When the planes crashed into the World Trade Center towers on Sept. 11, 2001, most people streamed uptown.
But Charles Cook, a 60-year-old retiree living in Harlem, pulled on work clothes and headed downtown. Ground zero was nearly 10 miles from his home on West 146th Street, and all public transportation was shut down. So he walked.
Mr. Cook was outraged by the attacks and wanted to help. An Army veteran and former conductor for the New York City subway system, he was familiar with chaos and was not afraid to see dismembered bodies.
When he arrived, he was put to work, digging through the rubble by hand in search of people who might still be alive. With hundreds of other volunteers, he spent a total of three months at ground zero, sleeping on the floor of a nearby Brooks Brothers store.
Mr. Cook died on Aug. 19 at Mt. Sinai Hospital in Manhattan. He was 79.
His brother, Dan Cook, said the cause was complications from pancreatitis and gall bladder disease.
Charles Cook had respiratory problems from his extensive time at ground zero, and he had also recovered from Covid-19, his brother said, but neither appeared to play a direct role in his death.
Mr. Cook often said his respiratory problems after 9/11 were a small price to pay for the deeper meaning he found in helping other people. And, in 2005, that experience inspired him to volunteer in New Orleans after Hurricane Katrina, one of the deadliest storms in American history, left that city in ruins.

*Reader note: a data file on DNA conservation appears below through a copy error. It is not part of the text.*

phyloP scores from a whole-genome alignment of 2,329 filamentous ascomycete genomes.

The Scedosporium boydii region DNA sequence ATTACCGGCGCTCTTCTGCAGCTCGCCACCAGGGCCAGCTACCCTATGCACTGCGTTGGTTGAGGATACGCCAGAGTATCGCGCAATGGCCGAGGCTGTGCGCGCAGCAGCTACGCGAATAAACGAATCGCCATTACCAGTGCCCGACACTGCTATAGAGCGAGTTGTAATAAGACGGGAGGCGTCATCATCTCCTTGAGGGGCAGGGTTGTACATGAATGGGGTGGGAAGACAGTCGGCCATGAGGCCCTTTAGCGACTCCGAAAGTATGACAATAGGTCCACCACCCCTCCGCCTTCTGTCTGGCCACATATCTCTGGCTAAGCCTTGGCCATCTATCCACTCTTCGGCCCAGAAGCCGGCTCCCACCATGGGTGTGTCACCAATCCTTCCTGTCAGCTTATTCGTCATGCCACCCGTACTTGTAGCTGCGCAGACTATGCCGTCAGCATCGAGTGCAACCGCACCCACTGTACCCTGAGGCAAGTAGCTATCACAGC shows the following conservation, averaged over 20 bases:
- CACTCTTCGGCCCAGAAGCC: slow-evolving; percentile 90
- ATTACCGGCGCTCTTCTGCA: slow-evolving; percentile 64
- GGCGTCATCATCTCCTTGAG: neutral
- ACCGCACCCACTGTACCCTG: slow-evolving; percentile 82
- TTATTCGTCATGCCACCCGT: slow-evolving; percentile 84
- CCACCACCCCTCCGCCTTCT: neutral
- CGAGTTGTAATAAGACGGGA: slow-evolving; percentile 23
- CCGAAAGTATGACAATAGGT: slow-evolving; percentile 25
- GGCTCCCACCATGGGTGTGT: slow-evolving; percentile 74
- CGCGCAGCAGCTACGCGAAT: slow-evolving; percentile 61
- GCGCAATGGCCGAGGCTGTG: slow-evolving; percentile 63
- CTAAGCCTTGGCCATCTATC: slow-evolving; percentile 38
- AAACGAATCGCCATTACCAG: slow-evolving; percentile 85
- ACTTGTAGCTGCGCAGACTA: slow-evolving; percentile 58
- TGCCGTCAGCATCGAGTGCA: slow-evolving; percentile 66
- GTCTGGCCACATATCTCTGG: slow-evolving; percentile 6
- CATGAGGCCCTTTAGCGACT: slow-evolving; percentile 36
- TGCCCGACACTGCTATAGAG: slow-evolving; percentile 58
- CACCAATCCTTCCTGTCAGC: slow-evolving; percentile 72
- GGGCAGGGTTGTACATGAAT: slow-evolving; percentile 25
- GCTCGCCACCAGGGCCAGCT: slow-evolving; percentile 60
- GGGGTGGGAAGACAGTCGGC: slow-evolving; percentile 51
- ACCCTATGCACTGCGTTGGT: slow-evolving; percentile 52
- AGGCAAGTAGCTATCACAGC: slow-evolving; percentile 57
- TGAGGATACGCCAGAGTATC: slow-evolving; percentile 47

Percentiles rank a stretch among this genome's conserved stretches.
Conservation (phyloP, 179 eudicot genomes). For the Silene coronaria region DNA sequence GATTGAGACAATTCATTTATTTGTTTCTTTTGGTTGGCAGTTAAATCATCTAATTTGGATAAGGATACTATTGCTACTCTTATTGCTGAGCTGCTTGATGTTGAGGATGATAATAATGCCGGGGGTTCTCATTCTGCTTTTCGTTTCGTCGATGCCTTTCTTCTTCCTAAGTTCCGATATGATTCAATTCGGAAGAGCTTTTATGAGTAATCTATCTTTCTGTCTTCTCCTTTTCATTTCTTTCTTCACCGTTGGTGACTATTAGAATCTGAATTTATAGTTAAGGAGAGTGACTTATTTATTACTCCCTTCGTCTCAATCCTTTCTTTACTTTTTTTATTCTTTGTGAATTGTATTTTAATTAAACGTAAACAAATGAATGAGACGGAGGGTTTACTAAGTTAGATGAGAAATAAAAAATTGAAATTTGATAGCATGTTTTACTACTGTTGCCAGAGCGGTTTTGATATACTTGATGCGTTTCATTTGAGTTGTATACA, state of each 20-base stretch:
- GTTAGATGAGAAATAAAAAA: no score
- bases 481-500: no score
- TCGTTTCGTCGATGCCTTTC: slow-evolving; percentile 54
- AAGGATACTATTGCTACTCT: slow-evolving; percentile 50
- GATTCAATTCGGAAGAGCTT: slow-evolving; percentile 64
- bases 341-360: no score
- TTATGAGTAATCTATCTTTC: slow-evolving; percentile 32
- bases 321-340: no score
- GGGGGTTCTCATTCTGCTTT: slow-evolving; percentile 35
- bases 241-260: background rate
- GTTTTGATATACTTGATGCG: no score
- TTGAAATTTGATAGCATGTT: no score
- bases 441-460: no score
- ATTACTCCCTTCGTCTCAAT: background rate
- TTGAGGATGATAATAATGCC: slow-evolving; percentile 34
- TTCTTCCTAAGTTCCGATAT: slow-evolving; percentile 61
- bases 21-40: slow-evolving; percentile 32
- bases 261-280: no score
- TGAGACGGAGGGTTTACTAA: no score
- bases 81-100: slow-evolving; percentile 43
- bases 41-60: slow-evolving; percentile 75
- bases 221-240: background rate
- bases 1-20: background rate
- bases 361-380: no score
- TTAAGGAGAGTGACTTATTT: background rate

“But I don’t regret that,” he added. “You come in this world to go. It’s a matter of how you go. Do you make a difference, was your life meaningful?”
Charles Gilbert Cook Jr. was born on Oct. 17, 1940, in Harlem to Charles Gilbert Cook, a laborer, and Catherine (Thomas) Cook, a bookkeeper and proprietor of a theater promotion company.
Dan Cook said that his brother, who was four years older, was always looking out for other people. “He was the guy who always protected people in the community,” he said. “When we were kids, if someone messed with me, he went out and fought five or six kids by himself.”
Charles graduated from Commerce High School in 1959 before joining the Army and serving in Germany. He returned in 1962 and went to work for the United States Postal Service as a mail handler at the Morgan processing and distribution center in Manhattan.
In 1964 he married Anna Perkins. In addition to his brother, she survives him, as do their three children, Sharlette Victoria Cook Everett, Charles Gilbert Cook III and Duane Christopher Cook.
That same year, Mr. Cook became a conductor on the D train for the Metropolitan Transportation Authority. He retired in 1976 with a work-related injury.
He spent much of his retirement playing chess with his buddies in Mount Morris Park in Harlem or playing pinochle. He also learned to ride a motorcycle. On 9/11, when the planes crashed, he sprang into action.
When he arrived at ground zero, he worked the buckets, scooping up debris.
“We were digging and looking for people,” he said in the film interview. “We were sifting, looking and finding, and looking and finding.”
After the second day, he said, he realized that he was breathing and ingesting material that he could not clear from his throat. Soon, his voice dropped an octave or two. Years later, when he was being interviewed for the film, he used an inhaler to help breathe.
He worked at ground zero on and off for a total of more than 100 days.
“When I came out, I was embarrassed,” he said in the film. “I was embarrassed because people were hugging me. And I was trying to get them to stay away because I had the smell of death on me.”
But afterward, he said, he realized that he liked contributing to the greater good, and he dedicated himself to doing just that. He became a Red Cross volunteer, among other things.
When he headed for New Orleans in the aftermath of Katrina, he told the filmmakers: “I wasn’t really doing anything with my time. But now I have purpose, you know. When I’m helping someone, I have purpose.”